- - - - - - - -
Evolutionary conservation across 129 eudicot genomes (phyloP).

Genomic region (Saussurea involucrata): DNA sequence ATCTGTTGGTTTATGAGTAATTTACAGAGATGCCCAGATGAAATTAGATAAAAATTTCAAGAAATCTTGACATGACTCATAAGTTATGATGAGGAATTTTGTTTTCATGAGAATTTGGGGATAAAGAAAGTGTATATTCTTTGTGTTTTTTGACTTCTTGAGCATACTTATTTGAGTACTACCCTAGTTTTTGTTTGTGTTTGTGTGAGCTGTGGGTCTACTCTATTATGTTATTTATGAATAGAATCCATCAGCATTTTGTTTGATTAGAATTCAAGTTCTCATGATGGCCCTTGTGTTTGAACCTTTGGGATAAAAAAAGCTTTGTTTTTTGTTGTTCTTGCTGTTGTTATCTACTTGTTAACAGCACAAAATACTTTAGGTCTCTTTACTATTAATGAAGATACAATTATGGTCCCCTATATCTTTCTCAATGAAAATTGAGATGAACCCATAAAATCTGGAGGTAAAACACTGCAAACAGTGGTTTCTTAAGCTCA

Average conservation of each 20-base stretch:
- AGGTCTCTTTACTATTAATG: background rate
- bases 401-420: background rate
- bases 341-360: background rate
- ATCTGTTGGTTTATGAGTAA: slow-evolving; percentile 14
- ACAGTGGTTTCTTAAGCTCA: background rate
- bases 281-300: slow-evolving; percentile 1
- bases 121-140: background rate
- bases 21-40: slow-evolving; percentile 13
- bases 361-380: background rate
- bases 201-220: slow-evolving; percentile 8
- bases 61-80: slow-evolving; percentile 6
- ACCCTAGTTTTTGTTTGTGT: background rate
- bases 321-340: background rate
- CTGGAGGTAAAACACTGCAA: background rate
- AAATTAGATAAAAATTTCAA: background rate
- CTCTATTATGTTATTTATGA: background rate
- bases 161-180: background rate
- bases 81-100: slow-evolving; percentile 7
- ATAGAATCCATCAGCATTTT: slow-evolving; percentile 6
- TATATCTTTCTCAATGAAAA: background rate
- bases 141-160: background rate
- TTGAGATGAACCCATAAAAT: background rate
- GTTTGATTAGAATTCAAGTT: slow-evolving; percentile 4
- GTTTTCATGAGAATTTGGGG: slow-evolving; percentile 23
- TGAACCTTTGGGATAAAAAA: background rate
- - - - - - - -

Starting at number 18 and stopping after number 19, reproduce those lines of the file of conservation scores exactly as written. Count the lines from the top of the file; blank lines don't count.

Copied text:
- AAATTAGATAAAAATTTCAA: background rate
- CTCTATTATGTTATTTATGA: background rate